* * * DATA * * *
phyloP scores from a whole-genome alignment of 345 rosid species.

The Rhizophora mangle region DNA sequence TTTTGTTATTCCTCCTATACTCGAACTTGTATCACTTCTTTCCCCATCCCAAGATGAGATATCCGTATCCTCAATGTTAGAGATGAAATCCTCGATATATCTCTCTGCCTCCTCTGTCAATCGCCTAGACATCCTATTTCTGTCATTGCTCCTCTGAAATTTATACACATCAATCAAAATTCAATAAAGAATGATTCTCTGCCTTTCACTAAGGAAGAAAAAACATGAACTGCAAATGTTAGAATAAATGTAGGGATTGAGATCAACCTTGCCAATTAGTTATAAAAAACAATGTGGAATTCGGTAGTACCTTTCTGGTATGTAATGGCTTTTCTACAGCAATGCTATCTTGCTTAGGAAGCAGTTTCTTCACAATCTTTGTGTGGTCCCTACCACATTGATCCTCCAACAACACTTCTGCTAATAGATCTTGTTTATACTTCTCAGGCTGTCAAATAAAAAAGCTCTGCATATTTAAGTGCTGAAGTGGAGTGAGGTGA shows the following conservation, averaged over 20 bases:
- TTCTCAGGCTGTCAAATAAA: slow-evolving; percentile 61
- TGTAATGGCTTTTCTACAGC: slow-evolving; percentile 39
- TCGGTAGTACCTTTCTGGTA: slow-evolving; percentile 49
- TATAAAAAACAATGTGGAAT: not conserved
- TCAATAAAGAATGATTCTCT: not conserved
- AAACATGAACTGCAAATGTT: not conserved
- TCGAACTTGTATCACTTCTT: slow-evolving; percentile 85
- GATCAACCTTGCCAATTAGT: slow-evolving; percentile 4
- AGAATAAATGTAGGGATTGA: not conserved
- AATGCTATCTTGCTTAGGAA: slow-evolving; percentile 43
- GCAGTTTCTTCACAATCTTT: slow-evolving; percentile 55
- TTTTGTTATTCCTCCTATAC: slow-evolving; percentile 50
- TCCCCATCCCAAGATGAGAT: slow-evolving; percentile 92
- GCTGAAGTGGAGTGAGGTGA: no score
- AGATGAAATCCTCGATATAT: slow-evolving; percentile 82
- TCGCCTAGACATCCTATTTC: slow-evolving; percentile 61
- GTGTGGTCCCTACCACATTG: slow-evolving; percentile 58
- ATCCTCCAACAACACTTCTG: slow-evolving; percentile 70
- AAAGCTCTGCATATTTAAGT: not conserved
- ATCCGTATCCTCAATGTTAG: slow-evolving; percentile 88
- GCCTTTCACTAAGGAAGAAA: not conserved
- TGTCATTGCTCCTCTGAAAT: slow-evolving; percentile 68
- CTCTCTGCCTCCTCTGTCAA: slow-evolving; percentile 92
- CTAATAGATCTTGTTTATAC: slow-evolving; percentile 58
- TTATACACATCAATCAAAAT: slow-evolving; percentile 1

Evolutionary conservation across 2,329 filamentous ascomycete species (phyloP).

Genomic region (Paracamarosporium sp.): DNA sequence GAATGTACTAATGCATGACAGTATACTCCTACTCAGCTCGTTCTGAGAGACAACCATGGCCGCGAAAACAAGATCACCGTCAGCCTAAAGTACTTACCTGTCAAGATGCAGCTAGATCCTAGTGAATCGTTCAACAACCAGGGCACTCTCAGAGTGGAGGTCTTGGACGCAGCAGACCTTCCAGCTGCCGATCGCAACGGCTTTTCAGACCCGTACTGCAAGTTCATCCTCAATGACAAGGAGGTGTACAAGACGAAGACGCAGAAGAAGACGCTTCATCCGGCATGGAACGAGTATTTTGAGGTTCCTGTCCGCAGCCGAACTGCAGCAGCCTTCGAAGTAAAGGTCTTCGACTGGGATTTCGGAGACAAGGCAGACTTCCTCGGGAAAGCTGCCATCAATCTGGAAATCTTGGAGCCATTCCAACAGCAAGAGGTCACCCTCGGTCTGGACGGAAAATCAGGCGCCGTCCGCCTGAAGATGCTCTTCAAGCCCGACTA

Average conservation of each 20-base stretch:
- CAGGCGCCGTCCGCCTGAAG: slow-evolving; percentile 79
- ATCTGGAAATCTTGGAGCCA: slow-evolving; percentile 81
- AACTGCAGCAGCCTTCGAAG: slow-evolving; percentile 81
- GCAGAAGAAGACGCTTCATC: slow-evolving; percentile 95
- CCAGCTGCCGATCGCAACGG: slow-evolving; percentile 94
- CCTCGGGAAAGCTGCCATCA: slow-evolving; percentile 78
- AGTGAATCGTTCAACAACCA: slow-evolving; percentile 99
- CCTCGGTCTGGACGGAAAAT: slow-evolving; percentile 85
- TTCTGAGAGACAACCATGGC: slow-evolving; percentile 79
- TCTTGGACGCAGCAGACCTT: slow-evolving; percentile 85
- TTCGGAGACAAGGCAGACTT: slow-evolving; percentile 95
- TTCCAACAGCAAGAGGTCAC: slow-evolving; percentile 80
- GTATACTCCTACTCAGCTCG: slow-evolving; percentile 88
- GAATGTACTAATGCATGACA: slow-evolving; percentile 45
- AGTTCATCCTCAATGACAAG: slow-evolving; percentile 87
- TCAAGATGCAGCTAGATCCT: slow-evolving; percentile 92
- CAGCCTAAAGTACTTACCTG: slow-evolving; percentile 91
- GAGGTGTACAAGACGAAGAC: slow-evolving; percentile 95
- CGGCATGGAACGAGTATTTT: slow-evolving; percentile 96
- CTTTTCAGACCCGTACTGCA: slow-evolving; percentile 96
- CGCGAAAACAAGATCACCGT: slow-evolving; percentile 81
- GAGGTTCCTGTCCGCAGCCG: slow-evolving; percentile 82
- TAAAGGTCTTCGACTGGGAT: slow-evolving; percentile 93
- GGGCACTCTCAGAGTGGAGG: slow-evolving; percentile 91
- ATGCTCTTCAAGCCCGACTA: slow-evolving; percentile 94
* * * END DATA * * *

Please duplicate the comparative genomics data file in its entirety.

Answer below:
phyloP scores from a whole-genome alignment of 345 rosid species.

The Rhizophora mangle region DNA sequence TTTTGTTATTCCTCCTATACTCGAACTTGTATCACTTCTTTCCCCATCCCAAGATGAGATATCCGTATCCTCAATGTTAGAGATGAAATCCTCGATATATCTCTCTGCCTCCTCTGTCAATCGCCTAGACATCCTATTTCTGTCATTGCTCCTCTGAAATTTATACACATCAATCAAAATTCAATAAAGAATGATTCTCTGCCTTTCACTAAGGAAGAAAAAACATGAACTGCAAATGTTAGAATAAATGTAGGGATTGAGATCAACCTTGCCAATTAGTTATAAAAAACAATGTGGAATTCGGTAGTACCTTTCTGGTATGTAATGGCTTTTCTACAGCAATGCTATCTTGCTTAGGAAGCAGTTTCTTCACAATCTTTGTGTGGTCCCTACCACATTGATCCTCCAACAACACTTCTGCTAATAGATCTTGTTTATACTTCTCAGGCTGTCAAATAAAAAAGCTCTGCATATTTAAGTGCTGAAGTGGAGTGAGGTGA shows the following conservation, averaged over 20 bases:
- TTCTCAGGCTGTCAAATAAA: slow-evolving; percentile 61
- TGTAATGGCTTTTCTACAGC: slow-evolving; percentile 39
- TCGGTAGTACCTTTCTGGTA: slow-evolving; percentile 49
- TATAAAAAACAATGTGGAAT: not conserved
- TCAATAAAGAATGATTCTCT: not conserved
- AAACATGAACTGCAAATGTT: not conserved
- TCGAACTTGTATCACTTCTT: slow-evolving; percentile 85
- GATCAACCTTGCCAATTAGT: slow-evolving; percentile 4
- AGAATAAATGTAGGGATTGA: not conserved
- AATGCTATCTTGCTTAGGAA: slow-evolving; percentile 43
- GCAGTTTCTTCACAATCTTT: slow-evolving; percentile 55
- TTTTGTTATTCCTCCTATAC: slow-evolving; percentile 50
- TCCCCATCCCAAGATGAGAT: slow-evolving; percentile 92
- GCTGAAGTGGAGTGAGGTGA: no score
- AGATGAAATCCTCGATATAT: slow-evolving; percentile 82
- TCGCCTAGACATCCTATTTC: slow-evolving; percentile 61
- GTGTGGTCCCTACCACATTG: slow-evolving; percentile 58
- ATCCTCCAACAACACTTCTG: slow-evolving; percentile 70
- AAAGCTCTGCATATTTAAGT: not conserved
- ATCCGTATCCTCAATGTTAG: slow-evolving; percentile 88
- GCCTTTCACTAAGGAAGAAA: not conserved
- TGTCATTGCTCCTCTGAAAT: slow-evolving; percentile 68
- CTCTCTGCCTCCTCTGTCAA: slow-evolving; percentile 92
- CTAATAGATCTTGTTTATAC: slow-evolving; percentile 58
- TTATACACATCAATCAAAAT: slow-evolving; percentile 1

Evolutionary conservation across 2,329 filamentous ascomycete species (phyloP).

Genomic region (Paracamarosporium sp.): DNA sequence GAATGTACTAATGCATGACAGTATACTCCTACTCAGCTCGTTCTGAGAGACAACCATGGCCGCGAAAACAAGATCACCGTCAGCCTAAAGTACTTACCTGTCAAGATGCAGCTAGATCCTAGTGAATCGTTCAACAACCAGGGCACTCTCAGAGTGGAGGTCTTGGACGCAGCAGACCTTCCAGCTGCCGATCGCAACGGCTTTTCAGACCCGTACTGCAAGTTCATCCTCAATGACAAGGAGGTGTACAAGACGAAGACGCAGAAGAAGACGCTTCATCCGGCATGGAACGAGTATTTTGAGGTTCCTGTCCGCAGCCGAACTGCAGCAGCCTTCGAAGTAAAGGTCTTCGACTGGGATTTCGGAGACAAGGCAGACTTCCTCGGGAAAGCTGCCATCAATCTGGAAATCTTGGAGCCATTCCAACAGCAAGAGGTCACCCTCGGTCTGGACGGAAAATCAGGCGCCGTCCGCCTGAAGATGCTCTTCAAGCCCGACTA

Average conservation of each 20-base stretch:
- CAGGCGCCGTCCGCCTGAAG: slow-evolving; percentile 79
- ATCTGGAAATCTTGGAGCCA: slow-evolving; percentile 81
- AACTGCAGCAGCCTTCGAAG: slow-evolving; percentile 81
- GCAGAAGAAGACGCTTCATC: slow-evolving; percentile 95
- CCAGCTGCCGATCGCAACGG: slow-evolving; percentile 94
- CCTCGGGAAAGCTGCCATCA: slow-evolving; percentile 78
- AGTGAATCGTTCAACAACCA: slow-evolving; percentile 99
- CCTCGGTCTGGACGGAAAAT: slow-evolving; percentile 85
- TTCTGAGAGACAACCATGGC: slow-evolving; percentile 79
- TCTTGGACGCAGCAGACCTT: slow-evolving; percentile 85
- TTCGGAGACAAGGCAGACTT: slow-evolving; percentile 95
- TTCCAACAGCAAGAGGTCAC: slow-evolving; percentile 80
- GTATACTCCTACTCAGCTCG: slow-evolving; percentile 88
- GAATGTACTAATGCATGACA: slow-evolving; percentile 45
- AGTTCATCCTCAATGACAAG: slow-evolving; percentile 87
- TCAAGATGCAGCTAGATCCT: slow-evolving; percentile 92
- CAGCCTAAAGTACTTACCTG: slow-evolving; percentile 91
- GAGGTGTACAAGACGAAGAC: slow-evolving; percentile 95
- CGGCATGGAACGAGTATTTT: slow-evolving; percentile 96
- CTTTTCAGACCCGTACTGCA: slow-evolving; percentile 96
- CGCGAAAACAAGATCACCGT: slow-evolving; percentile 81
- GAGGTTCCTGTCCGCAGCCG: slow-evolving; percentile 82
- TAAAGGTCTTCGACTGGGAT: slow-evolving; percentile 93
- GGGCACTCTCAGAGTGGAGG: slow-evolving; percentile 91
- ATGCTCTTCAAGCCCGACTA: slow-evolving; percentile 94